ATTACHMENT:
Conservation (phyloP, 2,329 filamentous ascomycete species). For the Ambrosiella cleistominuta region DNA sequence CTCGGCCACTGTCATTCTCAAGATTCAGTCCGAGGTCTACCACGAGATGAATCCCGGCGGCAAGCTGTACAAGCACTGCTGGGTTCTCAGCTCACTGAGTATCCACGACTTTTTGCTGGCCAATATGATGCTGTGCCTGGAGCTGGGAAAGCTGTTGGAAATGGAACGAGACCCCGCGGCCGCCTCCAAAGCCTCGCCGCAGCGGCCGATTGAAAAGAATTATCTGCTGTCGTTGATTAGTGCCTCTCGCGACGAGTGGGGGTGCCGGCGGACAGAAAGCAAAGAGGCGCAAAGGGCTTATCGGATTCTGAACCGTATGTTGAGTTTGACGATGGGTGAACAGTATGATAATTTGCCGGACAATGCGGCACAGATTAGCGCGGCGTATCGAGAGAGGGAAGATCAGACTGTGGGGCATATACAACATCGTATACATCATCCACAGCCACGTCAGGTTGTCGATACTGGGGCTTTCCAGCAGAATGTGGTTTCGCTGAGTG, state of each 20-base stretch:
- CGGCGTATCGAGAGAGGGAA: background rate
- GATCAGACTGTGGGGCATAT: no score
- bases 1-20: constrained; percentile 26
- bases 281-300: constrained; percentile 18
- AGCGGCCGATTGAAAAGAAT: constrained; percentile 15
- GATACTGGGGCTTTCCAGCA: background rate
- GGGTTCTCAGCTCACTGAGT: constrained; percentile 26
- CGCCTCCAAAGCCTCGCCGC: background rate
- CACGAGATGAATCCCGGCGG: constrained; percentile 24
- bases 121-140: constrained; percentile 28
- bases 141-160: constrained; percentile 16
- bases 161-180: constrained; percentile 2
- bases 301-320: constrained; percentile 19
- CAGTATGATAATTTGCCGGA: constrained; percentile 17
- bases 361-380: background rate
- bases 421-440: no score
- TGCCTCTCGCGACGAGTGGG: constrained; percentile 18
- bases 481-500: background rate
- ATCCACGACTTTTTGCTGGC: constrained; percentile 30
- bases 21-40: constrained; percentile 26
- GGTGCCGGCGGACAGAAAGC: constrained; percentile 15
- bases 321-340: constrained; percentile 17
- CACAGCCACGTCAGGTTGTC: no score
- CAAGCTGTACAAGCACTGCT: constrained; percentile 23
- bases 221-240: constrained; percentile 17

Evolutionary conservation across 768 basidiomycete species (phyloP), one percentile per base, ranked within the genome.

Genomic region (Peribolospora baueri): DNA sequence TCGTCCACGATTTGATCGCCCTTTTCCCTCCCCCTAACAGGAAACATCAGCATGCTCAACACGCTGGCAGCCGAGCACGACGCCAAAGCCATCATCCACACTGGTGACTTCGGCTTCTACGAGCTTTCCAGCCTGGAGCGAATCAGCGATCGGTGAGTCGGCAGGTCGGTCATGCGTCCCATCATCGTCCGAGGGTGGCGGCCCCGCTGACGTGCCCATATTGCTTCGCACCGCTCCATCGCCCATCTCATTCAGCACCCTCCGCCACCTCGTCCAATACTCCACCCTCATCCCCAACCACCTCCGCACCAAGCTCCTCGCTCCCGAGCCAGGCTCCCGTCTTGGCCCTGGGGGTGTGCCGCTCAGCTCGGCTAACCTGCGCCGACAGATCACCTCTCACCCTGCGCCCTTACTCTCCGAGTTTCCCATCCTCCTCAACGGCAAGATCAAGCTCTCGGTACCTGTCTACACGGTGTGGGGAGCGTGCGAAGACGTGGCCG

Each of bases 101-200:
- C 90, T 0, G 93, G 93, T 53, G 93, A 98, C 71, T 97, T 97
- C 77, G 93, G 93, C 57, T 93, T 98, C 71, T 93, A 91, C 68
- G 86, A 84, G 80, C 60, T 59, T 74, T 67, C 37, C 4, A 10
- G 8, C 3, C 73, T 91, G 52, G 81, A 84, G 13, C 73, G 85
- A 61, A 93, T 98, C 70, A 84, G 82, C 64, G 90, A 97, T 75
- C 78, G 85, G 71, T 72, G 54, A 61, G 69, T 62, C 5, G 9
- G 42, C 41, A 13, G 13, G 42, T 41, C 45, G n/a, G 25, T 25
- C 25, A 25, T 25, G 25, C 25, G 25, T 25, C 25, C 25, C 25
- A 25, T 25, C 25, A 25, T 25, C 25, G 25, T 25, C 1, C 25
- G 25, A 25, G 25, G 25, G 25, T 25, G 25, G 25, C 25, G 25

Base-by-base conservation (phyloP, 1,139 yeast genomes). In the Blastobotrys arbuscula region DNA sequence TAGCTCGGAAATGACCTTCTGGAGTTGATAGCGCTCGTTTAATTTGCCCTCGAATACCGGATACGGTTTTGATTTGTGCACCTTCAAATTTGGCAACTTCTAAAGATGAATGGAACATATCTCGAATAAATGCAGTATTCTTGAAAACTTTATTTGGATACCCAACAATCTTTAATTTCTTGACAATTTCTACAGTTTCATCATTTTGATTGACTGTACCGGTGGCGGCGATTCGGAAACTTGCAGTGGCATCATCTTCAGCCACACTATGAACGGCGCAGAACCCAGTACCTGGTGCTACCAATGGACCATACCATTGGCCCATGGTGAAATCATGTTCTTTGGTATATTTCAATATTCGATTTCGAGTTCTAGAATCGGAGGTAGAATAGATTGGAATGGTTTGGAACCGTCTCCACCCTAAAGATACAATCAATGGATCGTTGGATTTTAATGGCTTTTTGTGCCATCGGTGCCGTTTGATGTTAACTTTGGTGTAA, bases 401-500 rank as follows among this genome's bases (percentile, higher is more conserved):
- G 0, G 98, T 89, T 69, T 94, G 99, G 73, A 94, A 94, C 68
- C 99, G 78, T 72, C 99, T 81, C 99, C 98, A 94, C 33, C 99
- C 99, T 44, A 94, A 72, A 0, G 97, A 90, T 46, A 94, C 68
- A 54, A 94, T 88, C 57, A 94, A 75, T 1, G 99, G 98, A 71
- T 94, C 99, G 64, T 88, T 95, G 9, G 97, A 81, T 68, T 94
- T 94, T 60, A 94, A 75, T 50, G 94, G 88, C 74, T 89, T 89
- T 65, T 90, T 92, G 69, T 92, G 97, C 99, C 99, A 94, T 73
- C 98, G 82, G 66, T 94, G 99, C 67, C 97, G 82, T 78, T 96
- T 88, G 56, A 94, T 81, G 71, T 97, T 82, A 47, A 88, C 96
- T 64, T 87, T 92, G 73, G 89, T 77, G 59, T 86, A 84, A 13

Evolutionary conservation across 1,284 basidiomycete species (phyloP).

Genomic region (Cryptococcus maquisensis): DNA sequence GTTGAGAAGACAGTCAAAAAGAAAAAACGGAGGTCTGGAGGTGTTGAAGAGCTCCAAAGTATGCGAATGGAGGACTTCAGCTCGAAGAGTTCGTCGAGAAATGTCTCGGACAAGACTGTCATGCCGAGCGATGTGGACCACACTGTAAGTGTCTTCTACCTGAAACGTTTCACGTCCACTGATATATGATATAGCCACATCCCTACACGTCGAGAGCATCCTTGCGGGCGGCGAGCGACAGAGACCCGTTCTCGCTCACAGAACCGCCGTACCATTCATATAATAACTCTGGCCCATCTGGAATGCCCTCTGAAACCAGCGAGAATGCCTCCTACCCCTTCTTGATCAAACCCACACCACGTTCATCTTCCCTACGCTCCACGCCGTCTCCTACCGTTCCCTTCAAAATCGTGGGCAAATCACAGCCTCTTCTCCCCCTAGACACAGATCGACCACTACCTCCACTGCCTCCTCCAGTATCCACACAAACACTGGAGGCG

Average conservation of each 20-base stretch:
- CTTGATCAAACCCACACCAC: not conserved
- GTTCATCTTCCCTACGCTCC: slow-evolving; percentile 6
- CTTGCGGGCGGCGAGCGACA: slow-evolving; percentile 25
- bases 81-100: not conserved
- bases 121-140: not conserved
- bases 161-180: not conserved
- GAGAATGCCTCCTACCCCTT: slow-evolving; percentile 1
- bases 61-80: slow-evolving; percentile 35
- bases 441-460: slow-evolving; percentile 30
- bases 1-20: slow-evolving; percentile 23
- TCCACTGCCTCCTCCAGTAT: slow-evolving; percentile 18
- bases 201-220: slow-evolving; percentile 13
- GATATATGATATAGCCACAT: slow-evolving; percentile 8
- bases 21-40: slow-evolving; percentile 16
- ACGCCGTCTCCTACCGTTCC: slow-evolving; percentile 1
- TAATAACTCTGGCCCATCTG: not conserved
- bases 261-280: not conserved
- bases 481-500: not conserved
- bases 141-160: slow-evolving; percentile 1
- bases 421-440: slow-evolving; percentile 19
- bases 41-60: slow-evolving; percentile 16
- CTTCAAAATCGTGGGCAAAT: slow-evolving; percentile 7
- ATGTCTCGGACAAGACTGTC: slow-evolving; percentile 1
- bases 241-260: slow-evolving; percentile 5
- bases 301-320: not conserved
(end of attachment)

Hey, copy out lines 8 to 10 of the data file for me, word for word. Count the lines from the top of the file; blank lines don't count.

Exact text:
- GGGTTCTCAGCTCACTGAGT: constrained; percentile 26
- CGCCTCCAAAGCCTCGCCGC: background rate
- CACGAGATGAATCCCGGCGG: constrained; percentile 24